But the museum sold that apartment in 1994, at a $250,000 loss, and bought a new place in a building across town for Ms. Futter and her family. “It was the board’s decision,” said Anne Canty, a museum spokeswoman, “and Ellen was consulted as they deemed appropriate.”

Ms. Canty said that the new apartment, which occupies a full floor in a limestone building on East 79th Street, was viewed as “better for the museum’s general purposes, the business purposes, than the old.”

Ms. Futter does not pay taxes on the value of the housing because, museum officials say, the apartment was bought for its convenience, not hers.

“The museum’s use of its apartment has been reviewed several times over the years by outside auditors and counsel,” Ms. Canty said, “and all have found the museum’s use to be appropriate.”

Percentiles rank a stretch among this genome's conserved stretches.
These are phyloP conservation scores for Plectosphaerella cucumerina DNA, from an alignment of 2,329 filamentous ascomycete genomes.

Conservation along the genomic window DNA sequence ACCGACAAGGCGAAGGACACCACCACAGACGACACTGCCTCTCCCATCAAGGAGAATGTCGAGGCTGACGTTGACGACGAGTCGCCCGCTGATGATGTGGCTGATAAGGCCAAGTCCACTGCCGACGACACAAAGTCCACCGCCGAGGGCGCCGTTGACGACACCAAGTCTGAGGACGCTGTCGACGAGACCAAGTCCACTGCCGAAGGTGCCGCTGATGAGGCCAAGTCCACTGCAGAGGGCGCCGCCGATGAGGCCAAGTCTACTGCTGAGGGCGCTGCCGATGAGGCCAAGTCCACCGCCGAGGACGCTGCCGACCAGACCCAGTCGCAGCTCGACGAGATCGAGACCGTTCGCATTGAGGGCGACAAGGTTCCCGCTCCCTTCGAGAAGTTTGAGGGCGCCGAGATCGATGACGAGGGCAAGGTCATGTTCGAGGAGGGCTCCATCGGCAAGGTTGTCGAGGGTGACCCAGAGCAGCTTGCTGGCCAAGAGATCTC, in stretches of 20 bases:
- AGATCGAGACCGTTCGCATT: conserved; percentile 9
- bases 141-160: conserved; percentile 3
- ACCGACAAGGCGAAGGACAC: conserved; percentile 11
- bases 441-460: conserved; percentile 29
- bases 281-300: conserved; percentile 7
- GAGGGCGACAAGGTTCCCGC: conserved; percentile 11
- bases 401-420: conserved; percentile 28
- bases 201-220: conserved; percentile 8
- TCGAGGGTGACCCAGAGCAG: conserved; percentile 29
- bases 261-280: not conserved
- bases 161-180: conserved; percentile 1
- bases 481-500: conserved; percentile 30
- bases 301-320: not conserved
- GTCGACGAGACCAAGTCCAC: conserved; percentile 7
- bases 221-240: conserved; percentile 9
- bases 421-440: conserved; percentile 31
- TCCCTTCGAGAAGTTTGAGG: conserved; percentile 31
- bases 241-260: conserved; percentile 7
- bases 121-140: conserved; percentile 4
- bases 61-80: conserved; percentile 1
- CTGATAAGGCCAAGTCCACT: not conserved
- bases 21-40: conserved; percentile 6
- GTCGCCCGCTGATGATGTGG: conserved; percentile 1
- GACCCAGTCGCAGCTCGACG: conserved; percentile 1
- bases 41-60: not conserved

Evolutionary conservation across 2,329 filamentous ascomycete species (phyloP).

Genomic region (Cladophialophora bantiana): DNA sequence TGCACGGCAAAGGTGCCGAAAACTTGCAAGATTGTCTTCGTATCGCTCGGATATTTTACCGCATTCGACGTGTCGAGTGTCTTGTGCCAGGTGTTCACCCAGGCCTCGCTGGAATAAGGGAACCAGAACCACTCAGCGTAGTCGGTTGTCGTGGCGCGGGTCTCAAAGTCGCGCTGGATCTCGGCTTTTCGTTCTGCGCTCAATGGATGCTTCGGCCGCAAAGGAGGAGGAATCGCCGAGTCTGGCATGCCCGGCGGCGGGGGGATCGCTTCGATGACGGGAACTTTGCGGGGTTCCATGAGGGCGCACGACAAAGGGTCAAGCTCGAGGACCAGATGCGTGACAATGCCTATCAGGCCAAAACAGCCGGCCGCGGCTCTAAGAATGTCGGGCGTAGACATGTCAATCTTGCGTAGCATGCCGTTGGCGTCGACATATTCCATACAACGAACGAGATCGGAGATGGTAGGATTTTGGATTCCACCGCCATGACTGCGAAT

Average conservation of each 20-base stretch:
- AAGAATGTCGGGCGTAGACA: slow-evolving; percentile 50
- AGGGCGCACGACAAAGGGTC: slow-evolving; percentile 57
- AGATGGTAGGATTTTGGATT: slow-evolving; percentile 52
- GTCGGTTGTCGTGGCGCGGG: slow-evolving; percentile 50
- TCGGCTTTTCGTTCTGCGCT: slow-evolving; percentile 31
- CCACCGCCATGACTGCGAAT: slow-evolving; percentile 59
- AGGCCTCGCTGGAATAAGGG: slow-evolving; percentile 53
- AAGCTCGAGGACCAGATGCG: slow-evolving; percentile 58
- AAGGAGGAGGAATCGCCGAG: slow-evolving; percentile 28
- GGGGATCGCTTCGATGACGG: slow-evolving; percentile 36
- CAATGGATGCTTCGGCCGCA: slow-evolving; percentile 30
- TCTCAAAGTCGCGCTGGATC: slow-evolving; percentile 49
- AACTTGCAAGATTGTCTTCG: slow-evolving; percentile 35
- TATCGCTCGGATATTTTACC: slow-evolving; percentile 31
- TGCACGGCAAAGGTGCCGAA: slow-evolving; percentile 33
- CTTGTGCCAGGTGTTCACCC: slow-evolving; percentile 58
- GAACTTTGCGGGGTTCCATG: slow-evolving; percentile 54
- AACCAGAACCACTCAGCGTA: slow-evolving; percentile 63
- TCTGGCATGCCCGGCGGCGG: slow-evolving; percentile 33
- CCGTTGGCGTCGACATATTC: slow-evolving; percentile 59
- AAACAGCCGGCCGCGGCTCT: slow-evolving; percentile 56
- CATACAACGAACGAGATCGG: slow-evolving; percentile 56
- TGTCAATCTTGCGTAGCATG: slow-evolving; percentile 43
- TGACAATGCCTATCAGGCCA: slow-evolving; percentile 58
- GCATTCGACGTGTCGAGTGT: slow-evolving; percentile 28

Three years ago the museum estimated the annual value of the apartment at $144,000. Last year it reported the value at $89,000, a decline of 38 percent that Ms. Canty attributed to a dip in the rental market and other factors.

Several tax experts debated whether the museum qualified for the exclusion. Deborah Schenk, a New York University law professor who specializes in tax law, said it appeared legitimate. “Someone might question whether it is good management of their affairs to sell an apartment at a loss and buy another,” she said, “but there’s no tax issue.”

As a matter of tax policy, lodging exclusions help underwrite the cost of retaining an executive like Ms. Futter, an accomplished leader who is a former president of Barnard College and under whose direction the museum’s popularity and attendance has grown. She also serves on the corporate boards of J. P. Morgan Chase and Con Edison, for which she earned an additional $400,000 last year.

On the other hand, cultural organizations already enjoy a special tax status that makes donations to them tax deductible and exempts their endowment earnings from being taxed. In addition, many receive taxpayer-financed government grants.